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Obama's "Freedom From Faith"

Jim Geraghty has some observations.

But I found this interesting (not that I hadn't seen it before):

...many religious believers probably couldn't imagine anything worse than not having their relationship with God. They don't see their relationship with their Creator, by whatever name they call the divine, as something they could be "free" from, and in fact a fairly common definition of Hell is in fact "complete separation from God."

This is one of those intellectual gulfs that separates me from believers. I not only can imagine not having a relationship with God, but I live the dream. Yeah, if I really believed in the fire and brimstone thing, and the imps <VOICE="Professor Frink">and the poking and the burning and the eternal tooooorment...glavin...</VOICE>, then I might decide that sinning wasn't worth it. But if hell be "complete separation from God," something that I've had all of my life, bring it on. All it gets from me is a shrug.


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Anonymous wrote:

I find the idea of believing in God or similar religious constructs out of fear to be deeply condescending, political, and blasphemous, but that's just me ^_^

This topic is one of many reasons why I eventually discarded christianity. Personally I don't believe in hell (at least not an eternal one), I believe in God instead (not that it's a guarantee against anything nor should it be) and I don't see how a supreme being would choose such a typically human "solution".

Now if there even is an afterlife (might not be) and if it involves some kind of betterment then I expect every human to experience a pretty rough time when facing total knowledge of everything they've done and contributed to (be it intentional or not) and if they get stuck in denial in that kind of setup I guess it could last a long time.

Anyway speculation aside my anecdotal experiences are that many of those who really believe in hell tend to turn out wrong (and highly annoying too).

By the way if people think the biblical fire & brimstone operation seems bad they should read up on the multitudes of buddhist hells. Yeah they're not necessarily eternal although if you look at the numbers and the ways you can drop a level or two and do it all over again then the point is sort of moot ^_^

Habitat Hermit wrote:

And a tiny little sliver of hell is hitting the submit button, waiting for the timeout page, and noticing one forgot to sign ones stupid name on the damn thing ^_^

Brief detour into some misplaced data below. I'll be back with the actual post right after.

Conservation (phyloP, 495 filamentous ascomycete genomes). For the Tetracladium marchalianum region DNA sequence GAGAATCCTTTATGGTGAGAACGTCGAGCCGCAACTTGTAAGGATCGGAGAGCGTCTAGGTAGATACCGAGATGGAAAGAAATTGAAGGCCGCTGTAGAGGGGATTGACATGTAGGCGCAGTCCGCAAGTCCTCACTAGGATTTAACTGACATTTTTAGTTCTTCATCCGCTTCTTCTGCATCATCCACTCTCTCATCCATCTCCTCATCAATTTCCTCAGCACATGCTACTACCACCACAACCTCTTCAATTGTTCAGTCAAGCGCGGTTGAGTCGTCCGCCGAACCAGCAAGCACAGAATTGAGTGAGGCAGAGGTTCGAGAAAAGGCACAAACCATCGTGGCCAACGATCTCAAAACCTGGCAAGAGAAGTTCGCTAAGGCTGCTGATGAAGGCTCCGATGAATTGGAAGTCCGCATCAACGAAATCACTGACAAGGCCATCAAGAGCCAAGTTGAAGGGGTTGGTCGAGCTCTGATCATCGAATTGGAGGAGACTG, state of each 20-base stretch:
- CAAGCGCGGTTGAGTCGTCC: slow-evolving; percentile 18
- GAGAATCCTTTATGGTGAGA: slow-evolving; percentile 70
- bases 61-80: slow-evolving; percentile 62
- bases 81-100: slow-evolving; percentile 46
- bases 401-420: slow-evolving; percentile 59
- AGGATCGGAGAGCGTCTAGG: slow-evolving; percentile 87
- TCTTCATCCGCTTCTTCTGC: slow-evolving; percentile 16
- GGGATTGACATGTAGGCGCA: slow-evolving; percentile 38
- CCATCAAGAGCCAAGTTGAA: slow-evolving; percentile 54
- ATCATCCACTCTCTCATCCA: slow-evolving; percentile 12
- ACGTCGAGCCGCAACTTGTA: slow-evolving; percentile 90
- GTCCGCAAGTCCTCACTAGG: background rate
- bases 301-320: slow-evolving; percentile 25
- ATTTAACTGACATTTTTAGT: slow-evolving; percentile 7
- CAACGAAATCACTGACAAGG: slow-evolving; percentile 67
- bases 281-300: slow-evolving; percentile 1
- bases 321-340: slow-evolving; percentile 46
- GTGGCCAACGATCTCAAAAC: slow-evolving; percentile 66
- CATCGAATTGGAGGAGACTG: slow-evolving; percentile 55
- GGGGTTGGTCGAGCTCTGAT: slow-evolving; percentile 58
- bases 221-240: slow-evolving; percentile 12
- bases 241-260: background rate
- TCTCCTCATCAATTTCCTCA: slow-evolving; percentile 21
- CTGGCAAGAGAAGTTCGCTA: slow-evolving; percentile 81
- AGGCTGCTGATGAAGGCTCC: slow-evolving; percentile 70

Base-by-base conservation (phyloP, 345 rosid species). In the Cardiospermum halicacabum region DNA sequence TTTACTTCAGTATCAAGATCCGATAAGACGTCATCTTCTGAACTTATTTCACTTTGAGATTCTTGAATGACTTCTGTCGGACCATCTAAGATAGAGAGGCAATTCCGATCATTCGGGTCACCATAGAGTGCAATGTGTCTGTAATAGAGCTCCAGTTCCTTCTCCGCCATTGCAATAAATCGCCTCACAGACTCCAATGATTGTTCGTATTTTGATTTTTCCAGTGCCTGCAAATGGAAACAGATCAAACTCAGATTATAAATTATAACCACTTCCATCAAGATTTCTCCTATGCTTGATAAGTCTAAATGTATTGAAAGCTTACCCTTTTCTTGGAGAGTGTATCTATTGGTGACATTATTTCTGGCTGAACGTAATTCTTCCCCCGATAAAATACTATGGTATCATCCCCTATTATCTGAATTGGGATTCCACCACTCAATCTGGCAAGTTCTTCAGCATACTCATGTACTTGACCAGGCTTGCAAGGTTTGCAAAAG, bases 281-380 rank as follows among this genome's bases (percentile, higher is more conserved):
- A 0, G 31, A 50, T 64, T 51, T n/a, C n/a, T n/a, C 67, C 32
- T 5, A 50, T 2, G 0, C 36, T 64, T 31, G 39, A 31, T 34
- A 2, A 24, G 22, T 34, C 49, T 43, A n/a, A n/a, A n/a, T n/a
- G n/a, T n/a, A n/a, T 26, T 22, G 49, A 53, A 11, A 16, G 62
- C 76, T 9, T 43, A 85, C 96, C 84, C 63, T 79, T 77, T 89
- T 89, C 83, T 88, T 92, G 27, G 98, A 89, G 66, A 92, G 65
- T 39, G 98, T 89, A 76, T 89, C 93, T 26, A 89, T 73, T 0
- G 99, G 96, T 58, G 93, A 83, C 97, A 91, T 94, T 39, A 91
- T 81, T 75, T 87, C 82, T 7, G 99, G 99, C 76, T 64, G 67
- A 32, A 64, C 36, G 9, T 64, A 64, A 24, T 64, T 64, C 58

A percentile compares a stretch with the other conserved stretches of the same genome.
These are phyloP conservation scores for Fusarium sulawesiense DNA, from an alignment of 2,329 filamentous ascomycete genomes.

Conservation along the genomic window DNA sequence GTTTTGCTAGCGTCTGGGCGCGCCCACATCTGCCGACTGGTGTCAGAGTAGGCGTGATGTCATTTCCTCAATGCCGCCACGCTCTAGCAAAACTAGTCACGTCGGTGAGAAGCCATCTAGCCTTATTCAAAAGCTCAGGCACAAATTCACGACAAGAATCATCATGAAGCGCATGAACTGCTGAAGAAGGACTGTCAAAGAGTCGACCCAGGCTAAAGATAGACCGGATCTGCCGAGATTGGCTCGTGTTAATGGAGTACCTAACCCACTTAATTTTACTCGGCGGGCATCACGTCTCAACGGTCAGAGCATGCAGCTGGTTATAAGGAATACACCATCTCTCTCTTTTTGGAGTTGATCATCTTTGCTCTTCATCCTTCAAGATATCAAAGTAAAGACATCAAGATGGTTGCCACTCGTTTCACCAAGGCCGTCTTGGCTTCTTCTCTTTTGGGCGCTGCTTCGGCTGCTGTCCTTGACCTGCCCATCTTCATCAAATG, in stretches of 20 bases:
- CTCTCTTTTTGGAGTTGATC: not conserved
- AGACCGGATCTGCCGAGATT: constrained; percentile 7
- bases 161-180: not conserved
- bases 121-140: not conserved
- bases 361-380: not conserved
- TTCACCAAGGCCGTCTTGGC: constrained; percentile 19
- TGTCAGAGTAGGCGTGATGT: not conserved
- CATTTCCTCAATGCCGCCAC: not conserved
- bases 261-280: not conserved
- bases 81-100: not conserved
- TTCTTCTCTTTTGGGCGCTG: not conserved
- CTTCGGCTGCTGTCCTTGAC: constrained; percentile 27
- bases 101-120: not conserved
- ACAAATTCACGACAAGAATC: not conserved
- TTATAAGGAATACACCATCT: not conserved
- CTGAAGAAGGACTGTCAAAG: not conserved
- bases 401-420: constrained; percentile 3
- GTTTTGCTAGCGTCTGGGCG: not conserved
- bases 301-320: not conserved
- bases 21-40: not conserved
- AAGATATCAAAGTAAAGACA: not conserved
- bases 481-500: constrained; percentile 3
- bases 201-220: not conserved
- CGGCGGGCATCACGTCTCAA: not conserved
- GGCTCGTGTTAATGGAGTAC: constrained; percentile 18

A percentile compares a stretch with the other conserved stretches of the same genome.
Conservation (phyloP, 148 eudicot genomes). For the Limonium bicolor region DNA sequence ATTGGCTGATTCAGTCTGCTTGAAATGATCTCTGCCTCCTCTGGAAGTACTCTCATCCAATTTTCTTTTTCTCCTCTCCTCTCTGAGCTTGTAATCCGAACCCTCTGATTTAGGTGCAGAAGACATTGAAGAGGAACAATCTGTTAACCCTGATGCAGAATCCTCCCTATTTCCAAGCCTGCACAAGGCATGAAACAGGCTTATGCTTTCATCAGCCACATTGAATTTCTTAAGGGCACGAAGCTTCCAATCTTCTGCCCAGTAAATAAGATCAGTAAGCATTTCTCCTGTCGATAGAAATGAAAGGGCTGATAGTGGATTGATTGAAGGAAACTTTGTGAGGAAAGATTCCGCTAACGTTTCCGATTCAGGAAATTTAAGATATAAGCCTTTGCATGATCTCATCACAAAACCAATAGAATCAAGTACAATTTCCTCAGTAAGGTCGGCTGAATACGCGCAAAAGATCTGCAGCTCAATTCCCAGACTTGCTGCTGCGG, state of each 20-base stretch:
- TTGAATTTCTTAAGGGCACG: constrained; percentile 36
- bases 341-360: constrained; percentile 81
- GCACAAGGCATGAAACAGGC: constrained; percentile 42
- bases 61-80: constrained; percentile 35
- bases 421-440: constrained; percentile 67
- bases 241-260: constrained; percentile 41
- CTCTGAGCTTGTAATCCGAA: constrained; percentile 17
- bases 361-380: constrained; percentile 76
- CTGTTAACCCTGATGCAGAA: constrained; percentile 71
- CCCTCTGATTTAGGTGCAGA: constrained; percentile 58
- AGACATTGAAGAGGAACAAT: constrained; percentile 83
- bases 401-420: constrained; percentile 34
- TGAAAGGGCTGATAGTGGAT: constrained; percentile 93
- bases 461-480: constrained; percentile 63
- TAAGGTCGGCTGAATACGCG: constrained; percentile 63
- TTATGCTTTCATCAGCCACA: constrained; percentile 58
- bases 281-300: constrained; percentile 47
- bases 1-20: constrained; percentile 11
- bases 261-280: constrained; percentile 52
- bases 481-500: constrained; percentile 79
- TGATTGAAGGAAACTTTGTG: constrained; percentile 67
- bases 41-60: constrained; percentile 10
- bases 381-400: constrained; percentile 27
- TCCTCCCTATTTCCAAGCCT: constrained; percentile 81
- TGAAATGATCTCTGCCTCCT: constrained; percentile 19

Steve wrote:

There is a Hell and it's not just fire and brimstone. The truly evil are made to read endless, eternal drivel from Rand's regularly posting, anon, troll boy!!

Paul F. Dietz wrote:

I point you to this story by Ted Chiang, which takes a SF approach to this issue.

ken anthony wrote:

My family is catholic so my original understanding of hell was the traditional sadistic version. Only in my 20s did I learn that early translations did not render the hebrew sheol and the greek hades consistently. It literally means the general grave of mankind where the dead are just dead (no thoughts or feelings) which is why both Job and David asked God to keep them there until the general resurrection (because at the time they each were suffering quite severely.)

Fire is used in the bible to symbolize complete destruction as in Rev. 20:14 where death and hell are cast into the lake of fire which is part of a promise.

The promise at Rev. 21:4 is that sometime in the future death will be among the former things that are done away with.

Personally I have more in common with atheist because I expect when I die (which I plan on confounding the doctors by lasting another 50 years!) that'll be it.

Since Romans 6:7 says that all are aquitted of their sins at death, good men like Rand and other atheists will likely be part of the resurrection. I don't know that I will. Lot's of unanswered questions.

Brock wrote:
I find the idea of believing in God or similar religious constructs out of fear to be deeply condescending, political, and blasphemous, but that's just me ^_^

Jim Geraghty is right though. To a believer, being "free" from a community of faith sounds like being "free" from a loving marriage, or "free" from the joys of fatherhood. Obama has two daughters; would be consider himself "free" if he were without them? I hope not. But that's how it might sound to many people whose vote he is hoping to get.

Since we're collecting definitions of hell, the Eastern Orthodox Church doesn't believe in the fire and brimstone either. Most people (allegedly) go Hades to await the Apocalypse, and when God calls everyone into the Next Life they will all be bathed in his eternal love. Hell is the self-inflicted bitterness of watching everyone else enjoy that love while refusing to participate in it yourself.